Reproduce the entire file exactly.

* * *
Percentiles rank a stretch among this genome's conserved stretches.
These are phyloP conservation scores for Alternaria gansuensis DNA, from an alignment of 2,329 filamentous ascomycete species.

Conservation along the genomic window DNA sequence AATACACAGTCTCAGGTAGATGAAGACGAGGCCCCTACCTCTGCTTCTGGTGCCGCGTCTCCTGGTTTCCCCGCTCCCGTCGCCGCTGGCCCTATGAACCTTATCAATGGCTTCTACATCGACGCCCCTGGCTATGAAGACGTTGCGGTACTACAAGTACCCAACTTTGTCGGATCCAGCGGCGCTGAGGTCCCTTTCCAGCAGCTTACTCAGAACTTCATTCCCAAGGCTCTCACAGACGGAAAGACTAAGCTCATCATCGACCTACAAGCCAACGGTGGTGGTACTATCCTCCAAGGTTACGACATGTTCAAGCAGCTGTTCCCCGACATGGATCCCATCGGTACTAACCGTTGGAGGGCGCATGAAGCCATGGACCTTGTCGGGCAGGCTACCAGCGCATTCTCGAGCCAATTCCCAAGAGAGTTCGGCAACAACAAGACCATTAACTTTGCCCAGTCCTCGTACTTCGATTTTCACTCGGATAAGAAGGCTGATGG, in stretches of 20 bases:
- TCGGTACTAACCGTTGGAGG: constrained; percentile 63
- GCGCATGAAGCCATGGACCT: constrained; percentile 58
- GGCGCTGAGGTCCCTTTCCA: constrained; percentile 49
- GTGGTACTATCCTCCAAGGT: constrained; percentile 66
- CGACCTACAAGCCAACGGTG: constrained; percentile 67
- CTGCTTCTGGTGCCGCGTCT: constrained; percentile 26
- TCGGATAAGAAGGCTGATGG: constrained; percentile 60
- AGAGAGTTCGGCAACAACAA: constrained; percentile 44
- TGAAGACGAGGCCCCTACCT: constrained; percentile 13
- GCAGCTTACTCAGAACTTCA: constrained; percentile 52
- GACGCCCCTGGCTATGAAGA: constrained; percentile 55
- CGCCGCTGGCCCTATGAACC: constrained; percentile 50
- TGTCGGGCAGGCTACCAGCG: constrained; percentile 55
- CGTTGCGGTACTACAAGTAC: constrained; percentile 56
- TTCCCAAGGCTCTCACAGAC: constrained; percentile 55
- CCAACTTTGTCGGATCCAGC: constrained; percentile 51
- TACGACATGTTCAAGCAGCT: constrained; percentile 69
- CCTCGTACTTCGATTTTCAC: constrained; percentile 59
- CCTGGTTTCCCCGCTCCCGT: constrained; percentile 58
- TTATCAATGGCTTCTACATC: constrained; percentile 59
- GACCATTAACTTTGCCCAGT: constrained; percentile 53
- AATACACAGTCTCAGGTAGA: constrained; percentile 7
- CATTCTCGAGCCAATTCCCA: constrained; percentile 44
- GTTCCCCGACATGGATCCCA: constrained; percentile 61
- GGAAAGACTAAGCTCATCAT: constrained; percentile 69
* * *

Percentiles rank a stretch among this genome's conserved stretches.
These are phyloP conservation scores for Alternaria gansuensis DNA, from an alignment of 2,329 filamentous ascomycete species.

Conservation along the genomic window DNA sequence AATACACAGTCTCAGGTAGATGAAGACGAGGCCCCTACCTCTGCTTCTGGTGCCGCGTCTCCTGGTTTCCCCGCTCCCGTCGCCGCTGGCCCTATGAACCTTATCAATGGCTTCTACATCGACGCCCCTGGCTATGAAGACGTTGCGGTACTACAAGTACCCAACTTTGTCGGATCCAGCGGCGCTGAGGTCCCTTTCCAGCAGCTTACTCAGAACTTCATTCCCAAGGCTCTCACAGACGGAAAGACTAAGCTCATCATCGACCTACAAGCCAACGGTGGTGGTACTATCCTCCAAGGTTACGACATGTTCAAGCAGCTGTTCCCCGACATGGATCCCATCGGTACTAACCGTTGGAGGGCGCATGAAGCCATGGACCTTGTCGGGCAGGCTACCAGCGCATTCTCGAGCCAATTCCCAAGAGAGTTCGGCAACAACAAGACCATTAACTTTGCCCAGTCCTCGTACTTCGATTTTCACTCGGATAAGAAGGCTGATGG, in stretches of 20 bases:
- TCGGTACTAACCGTTGGAGG: constrained; percentile 63
- GCGCATGAAGCCATGGACCT: constrained; percentile 58
- GGCGCTGAGGTCCCTTTCCA: constrained; percentile 49
- GTGGTACTATCCTCCAAGGT: constrained; percentile 66
- CGACCTACAAGCCAACGGTG: constrained; percentile 67
- CTGCTTCTGGTGCCGCGTCT: constrained; percentile 26
- TCGGATAAGAAGGCTGATGG: constrained; percentile 60
- AGAGAGTTCGGCAACAACAA: constrained; percentile 44
- TGAAGACGAGGCCCCTACCT: constrained; percentile 13
- GCAGCTTACTCAGAACTTCA: constrained; percentile 52
- GACGCCCCTGGCTATGAAGA: constrained; percentile 55
- CGCCGCTGGCCCTATGAACC: constrained; percentile 50
- TGTCGGGCAGGCTACCAGCG: constrained; percentile 55
- CGTTGCGGTACTACAAGTAC: constrained; percentile 56
- TTCCCAAGGCTCTCACAGAC: constrained; percentile 55
- CCAACTTTGTCGGATCCAGC: constrained; percentile 51
- TACGACATGTTCAAGCAGCT: constrained; percentile 69
- CCTCGTACTTCGATTTTCAC: constrained; percentile 59
- CCTGGTTTCCCCGCTCCCGT: constrained; percentile 58
- TTATCAATGGCTTCTACATC: constrained; percentile 59
- GACCATTAACTTTGCCCAGT: constrained; percentile 53
- AATACACAGTCTCAGGTAGA: constrained; percentile 7
- CATTCTCGAGCCAATTCCCA: constrained; percentile 44
- GTTCCCCGACATGGATCCCA: constrained; percentile 61
- GGAAAGACTAAGCTCATCAT: constrained; percentile 69